The advantage of the Colonial Theory hypothesis is that it has been seen to occur independently numerous times (in 16 different protoctistan phyla). For instance, Dictyostelium is an amoeba which groups together during times of food shortage, forming a colony that moves as one to a new location. Some of these amoeba then become slightly differentiated from each other. Other examples of colonial organisation in protozoa are Volvocaceae, such as Eudorina and Volvox (the latter of which consists of up to 500 — 50,000 cells (depending on the species), only a fraction of which reproduce[5] (in one species 25 — 35, 8 asexually and around 15 — 25 sexually). However, it can often be hard to separate colonial protists from true multicellular organisms, as the two concepts are not distinct. This problem plagues most hypotheses of how multicellularisation could have occurred.

However, most scientists accept that multicellular organisms, from all phyla, evolved by the colonial mechanism.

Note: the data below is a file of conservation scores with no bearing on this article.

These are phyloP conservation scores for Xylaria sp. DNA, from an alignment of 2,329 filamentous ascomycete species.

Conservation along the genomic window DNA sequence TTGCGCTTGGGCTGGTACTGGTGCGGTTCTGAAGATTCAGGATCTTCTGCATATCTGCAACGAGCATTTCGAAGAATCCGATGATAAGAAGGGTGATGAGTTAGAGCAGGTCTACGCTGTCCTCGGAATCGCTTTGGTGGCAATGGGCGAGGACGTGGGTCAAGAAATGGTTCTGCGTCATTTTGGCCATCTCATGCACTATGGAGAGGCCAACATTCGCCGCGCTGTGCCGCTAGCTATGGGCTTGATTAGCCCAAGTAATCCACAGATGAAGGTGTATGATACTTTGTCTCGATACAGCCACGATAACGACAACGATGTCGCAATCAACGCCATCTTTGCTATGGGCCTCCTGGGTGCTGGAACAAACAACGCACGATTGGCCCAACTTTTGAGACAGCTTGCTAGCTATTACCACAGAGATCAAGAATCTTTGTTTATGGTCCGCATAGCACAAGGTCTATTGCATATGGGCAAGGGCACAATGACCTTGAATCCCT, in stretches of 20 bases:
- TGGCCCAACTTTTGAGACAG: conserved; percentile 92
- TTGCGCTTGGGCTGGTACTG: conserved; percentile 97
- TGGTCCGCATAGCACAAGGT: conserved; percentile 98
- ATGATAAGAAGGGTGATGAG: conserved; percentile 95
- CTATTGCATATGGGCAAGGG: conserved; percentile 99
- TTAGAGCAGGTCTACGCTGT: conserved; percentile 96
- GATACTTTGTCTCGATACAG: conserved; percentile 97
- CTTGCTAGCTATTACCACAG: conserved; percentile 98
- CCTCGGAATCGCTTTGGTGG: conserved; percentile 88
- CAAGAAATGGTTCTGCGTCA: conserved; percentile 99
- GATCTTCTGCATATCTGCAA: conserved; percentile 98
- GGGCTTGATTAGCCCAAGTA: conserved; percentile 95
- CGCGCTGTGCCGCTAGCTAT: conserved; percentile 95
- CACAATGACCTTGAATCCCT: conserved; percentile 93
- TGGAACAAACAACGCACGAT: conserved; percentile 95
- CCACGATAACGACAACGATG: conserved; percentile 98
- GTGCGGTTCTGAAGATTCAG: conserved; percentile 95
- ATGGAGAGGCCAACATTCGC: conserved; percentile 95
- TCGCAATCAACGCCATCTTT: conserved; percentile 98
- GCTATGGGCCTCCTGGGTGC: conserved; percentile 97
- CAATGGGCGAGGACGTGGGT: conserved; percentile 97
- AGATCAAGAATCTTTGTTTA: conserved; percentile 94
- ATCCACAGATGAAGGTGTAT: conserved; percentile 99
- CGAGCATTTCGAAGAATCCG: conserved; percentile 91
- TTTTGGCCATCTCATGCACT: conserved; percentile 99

References

  1. ^ A H Knoll, 2003. Life on a Young Planet. Princeton University Press. ISBN 0-691-00978-3 (hardcover), ISBN 0-691-12029-3 (paperback). An excellent book on the early history of life, very accessible to the non-specialist; includes extensive discussions of early signatures, fossilization, and organization of life.
  2. ^ Margulis, L. (2000) Symbiotic Planet: A New Look at Evolution. Basic Books, New York, New York, United States. 160 pp.
  3. ^ Wolpert, L.; Szathmáry, E. (2002). "Multicellularity: Evolution and the egg". Nature 420 (6917): 745. doi:10.1038/420745a. PMID 12490925.   edit
  4. ^ Kirk, D. L. (2005). "A twelve-step program for evolving multicellularity and a division of labor". BioEssays 27 (3): 299–310. doi:10.1002/bies.20197. PMID 15714559.   edit
  5. ^ AlgaeBase. Volvox Linnaeus, 1758: 820.

See also